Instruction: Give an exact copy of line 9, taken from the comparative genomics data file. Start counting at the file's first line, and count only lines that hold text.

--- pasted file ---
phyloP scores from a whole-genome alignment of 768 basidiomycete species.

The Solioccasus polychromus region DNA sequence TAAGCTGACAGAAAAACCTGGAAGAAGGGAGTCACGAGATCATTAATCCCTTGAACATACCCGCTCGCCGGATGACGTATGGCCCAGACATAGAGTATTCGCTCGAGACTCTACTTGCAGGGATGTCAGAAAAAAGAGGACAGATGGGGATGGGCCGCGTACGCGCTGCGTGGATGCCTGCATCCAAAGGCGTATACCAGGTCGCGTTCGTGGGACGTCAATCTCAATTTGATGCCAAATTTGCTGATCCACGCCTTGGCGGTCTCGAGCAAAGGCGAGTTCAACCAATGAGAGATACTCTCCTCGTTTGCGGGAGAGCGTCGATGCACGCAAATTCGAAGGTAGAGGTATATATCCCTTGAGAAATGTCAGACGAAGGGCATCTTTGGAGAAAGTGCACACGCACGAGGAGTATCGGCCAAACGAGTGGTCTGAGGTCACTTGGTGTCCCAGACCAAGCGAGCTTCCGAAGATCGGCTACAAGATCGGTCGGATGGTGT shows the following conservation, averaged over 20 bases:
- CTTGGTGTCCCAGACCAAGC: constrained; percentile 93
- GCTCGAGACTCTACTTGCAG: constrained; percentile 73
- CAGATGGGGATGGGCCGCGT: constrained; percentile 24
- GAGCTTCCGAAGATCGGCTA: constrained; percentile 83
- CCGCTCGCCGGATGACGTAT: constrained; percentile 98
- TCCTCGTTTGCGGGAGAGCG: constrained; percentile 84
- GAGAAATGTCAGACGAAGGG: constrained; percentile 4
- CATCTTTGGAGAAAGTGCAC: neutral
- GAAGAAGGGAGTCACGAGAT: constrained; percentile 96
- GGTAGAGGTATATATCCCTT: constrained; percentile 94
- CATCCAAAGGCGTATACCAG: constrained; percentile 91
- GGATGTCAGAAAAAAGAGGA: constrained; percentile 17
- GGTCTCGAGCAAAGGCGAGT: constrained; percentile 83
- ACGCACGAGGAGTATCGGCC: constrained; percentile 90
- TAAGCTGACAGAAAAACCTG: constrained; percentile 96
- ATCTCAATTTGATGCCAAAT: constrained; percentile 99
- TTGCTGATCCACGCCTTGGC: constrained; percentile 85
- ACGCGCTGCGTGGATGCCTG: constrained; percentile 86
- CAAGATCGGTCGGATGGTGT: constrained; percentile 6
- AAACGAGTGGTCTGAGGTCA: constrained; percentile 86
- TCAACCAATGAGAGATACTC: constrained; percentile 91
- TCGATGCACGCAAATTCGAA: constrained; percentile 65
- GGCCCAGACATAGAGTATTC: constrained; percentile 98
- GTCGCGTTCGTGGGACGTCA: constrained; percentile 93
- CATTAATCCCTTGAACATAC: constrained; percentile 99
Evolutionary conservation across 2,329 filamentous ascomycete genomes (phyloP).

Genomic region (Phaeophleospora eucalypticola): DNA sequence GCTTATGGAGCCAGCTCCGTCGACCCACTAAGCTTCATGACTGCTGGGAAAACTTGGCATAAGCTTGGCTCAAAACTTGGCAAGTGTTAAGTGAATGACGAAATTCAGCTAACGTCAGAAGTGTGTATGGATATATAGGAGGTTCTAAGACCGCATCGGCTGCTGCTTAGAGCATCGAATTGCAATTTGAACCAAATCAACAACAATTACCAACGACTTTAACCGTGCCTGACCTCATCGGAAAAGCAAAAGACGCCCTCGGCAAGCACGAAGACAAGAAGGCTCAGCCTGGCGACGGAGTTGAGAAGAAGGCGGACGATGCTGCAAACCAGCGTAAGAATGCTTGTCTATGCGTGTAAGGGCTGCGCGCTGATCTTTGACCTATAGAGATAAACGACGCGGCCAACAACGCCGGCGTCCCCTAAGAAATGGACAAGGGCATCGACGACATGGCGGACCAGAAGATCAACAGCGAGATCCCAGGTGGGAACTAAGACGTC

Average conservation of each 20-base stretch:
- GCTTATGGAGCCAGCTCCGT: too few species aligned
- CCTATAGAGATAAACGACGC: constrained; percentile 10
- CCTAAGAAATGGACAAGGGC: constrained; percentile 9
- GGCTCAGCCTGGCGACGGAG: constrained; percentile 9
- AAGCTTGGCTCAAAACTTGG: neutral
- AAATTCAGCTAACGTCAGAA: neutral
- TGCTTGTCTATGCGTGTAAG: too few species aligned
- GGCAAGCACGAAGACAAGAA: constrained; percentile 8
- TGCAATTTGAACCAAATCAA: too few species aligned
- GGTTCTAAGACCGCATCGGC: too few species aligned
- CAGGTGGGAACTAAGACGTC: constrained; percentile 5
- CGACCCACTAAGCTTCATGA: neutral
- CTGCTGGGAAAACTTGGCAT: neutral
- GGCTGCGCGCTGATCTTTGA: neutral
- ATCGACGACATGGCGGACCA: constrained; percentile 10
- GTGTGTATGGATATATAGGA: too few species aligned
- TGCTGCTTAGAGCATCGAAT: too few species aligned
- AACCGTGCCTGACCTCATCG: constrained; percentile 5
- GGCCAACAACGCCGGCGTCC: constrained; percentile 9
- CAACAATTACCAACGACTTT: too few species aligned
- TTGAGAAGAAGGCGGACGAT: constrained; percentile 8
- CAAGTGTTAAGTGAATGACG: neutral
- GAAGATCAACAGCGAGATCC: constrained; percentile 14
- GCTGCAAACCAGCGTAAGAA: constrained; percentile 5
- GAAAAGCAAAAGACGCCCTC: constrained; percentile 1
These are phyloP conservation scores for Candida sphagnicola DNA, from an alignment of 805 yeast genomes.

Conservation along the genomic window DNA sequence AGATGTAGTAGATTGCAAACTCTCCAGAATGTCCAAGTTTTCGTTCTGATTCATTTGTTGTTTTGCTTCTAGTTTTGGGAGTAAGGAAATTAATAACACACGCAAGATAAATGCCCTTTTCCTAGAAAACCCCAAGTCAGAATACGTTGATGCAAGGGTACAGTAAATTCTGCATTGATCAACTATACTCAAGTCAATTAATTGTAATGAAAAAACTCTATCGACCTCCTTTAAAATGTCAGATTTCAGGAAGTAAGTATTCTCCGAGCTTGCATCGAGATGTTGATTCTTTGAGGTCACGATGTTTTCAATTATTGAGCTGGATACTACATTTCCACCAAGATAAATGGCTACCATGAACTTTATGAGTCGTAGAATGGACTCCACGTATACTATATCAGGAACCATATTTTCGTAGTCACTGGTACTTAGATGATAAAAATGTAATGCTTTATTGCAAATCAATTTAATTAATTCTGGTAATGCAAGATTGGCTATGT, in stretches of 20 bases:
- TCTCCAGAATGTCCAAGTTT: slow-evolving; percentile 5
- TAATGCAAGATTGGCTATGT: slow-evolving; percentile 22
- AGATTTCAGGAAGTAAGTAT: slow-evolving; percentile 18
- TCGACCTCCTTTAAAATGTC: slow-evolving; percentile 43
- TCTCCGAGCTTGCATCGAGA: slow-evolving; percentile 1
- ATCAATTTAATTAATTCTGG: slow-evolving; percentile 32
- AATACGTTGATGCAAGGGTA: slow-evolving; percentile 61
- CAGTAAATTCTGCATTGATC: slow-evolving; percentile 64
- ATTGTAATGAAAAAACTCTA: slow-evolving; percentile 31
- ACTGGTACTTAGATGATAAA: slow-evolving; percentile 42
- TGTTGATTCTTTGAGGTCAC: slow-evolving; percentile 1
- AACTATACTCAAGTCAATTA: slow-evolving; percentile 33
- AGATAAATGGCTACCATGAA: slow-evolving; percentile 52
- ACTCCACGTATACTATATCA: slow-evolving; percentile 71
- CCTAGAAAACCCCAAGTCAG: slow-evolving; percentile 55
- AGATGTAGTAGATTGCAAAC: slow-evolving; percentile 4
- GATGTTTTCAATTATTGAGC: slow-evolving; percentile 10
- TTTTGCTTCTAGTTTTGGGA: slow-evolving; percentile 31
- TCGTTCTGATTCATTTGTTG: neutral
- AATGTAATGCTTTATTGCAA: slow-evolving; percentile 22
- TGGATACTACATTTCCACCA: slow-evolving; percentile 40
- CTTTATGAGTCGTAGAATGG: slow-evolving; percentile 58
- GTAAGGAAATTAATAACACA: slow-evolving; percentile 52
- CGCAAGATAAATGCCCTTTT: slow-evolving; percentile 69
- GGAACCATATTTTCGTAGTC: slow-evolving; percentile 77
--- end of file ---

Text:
- GAGAAATGTCAGACGAAGGG: constrained; percentile 4